Assistant Professor, Sociology, Anthropology, Social Work
From direct service with teenagers, to a research agenda focused on the development of youth, my research and practical experiences drive my enthusiasm for working with college students. I strongly believe that classrooms are a sacred space, in which individuals can come together, discuss sticky or “controversial” topics, and learn from one another. My path into higher education was not so straight-forward and it wasn’t until my second year of college that I felt like I belonged on campus. Because of this, I welcome all into my classrooms. I am committed to practicing my values of anti-racism and intersectional feminism. You do not have to agree with me to enter my classroom: I only ask that you come with a willingness to be open and honest (with yourself first). Before pursuing my graduate studies, I worked as a case manager in a homeless shelter, volunteered with a sex worker advocacy group, and facilitated international reconciliation youth trips. Through all of these experiences I learned and relearned the importance of “meeting people where they’re at,” and I take this philosophy into my practice as an educator. I know my classes can’t be everything to every student at all times (the horror!). Therefore, I believe for myself and my students that if we can make meaningful connections, hold space (for ourselves and others) to change, and make a commitment to unearthing inequality, that will be enough.
Trained as a sociologist and a social worker, I’m interested in both people and structures. My research up to this point primarily investigates youth civic engagement, as well as how young people understand privilege and diversity. Place, and the importance of place, is central to my research interests; this is because where a person grows up, or lives, matters very much to how they grow, what they learn, and the ideas and values they hold. My current work examines the predominately white, affluent suburb of Newton, MA in order to better understand how privilege is normalized and inherited.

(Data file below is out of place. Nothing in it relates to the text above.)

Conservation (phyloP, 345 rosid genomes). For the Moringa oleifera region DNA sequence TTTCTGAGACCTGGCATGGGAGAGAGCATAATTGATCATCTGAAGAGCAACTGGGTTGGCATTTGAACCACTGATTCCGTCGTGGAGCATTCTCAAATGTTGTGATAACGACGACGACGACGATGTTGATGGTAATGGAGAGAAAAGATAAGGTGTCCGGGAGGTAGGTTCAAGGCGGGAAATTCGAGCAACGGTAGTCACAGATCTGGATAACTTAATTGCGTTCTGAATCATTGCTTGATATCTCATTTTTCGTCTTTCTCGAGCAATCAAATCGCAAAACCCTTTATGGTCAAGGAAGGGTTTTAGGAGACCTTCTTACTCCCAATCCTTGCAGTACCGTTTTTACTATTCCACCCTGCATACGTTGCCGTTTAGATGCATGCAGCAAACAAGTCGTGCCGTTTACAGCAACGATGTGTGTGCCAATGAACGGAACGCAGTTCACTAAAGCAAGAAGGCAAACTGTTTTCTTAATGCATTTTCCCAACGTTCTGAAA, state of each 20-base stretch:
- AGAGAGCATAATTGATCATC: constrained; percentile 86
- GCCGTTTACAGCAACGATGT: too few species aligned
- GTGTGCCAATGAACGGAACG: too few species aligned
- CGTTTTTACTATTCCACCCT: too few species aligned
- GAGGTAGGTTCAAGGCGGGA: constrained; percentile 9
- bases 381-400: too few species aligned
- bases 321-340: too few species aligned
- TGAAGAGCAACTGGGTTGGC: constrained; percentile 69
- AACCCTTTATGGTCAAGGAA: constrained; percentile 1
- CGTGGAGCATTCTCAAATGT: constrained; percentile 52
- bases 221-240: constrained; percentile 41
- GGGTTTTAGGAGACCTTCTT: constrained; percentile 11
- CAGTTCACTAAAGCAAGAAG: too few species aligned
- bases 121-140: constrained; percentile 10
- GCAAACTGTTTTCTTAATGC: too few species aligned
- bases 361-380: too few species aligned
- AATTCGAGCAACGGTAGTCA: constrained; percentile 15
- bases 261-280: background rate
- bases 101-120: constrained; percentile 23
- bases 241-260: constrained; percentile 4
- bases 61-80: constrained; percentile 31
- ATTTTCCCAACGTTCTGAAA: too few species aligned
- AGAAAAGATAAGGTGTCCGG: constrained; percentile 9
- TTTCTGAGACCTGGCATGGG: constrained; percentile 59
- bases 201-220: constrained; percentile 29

Schutt, R., Gecker, W., & Zaykowski, H. 2020. Engaging youth to reduce depression and risky behaviors: Challenges of empowerment. Urban Social Work, 4(1): 5-27.
Augsberger, A., Gecker, W., & Collins, M. 2019. “We make a direct impact on people’s lives:” Youth empowerment in the context of a youth-led participatory budgeting project. Journal of Community Psychology, 47(3): 462-476.
Collins, M., Augsberger, A., & Gecker, W. 2016. Youth councils in municipal government: Examination of activities, impact and barriers. Children and Youth Services Review, 65: 140-147.
2019. Privilege and Diversity in the Suburbs: Affluent Youth and Responses to Inequality. Paper presented at ESS: Eastern Sociological Society APM. Boston, MA.
2019. From Ferguson to Parkland: What anti-gun violence activism teaches us about youth civic engagement. Paper presented at SSWR: Society for Social Work Research APM. San Francisco, CA. With A. Augsberger & M. Collins.
2017. Gentrification as Political Persona: Strong-Mayor Form and the Influence of Local Government. Paper presented at ASA: American Sociological Association APM. Montreal, Canada.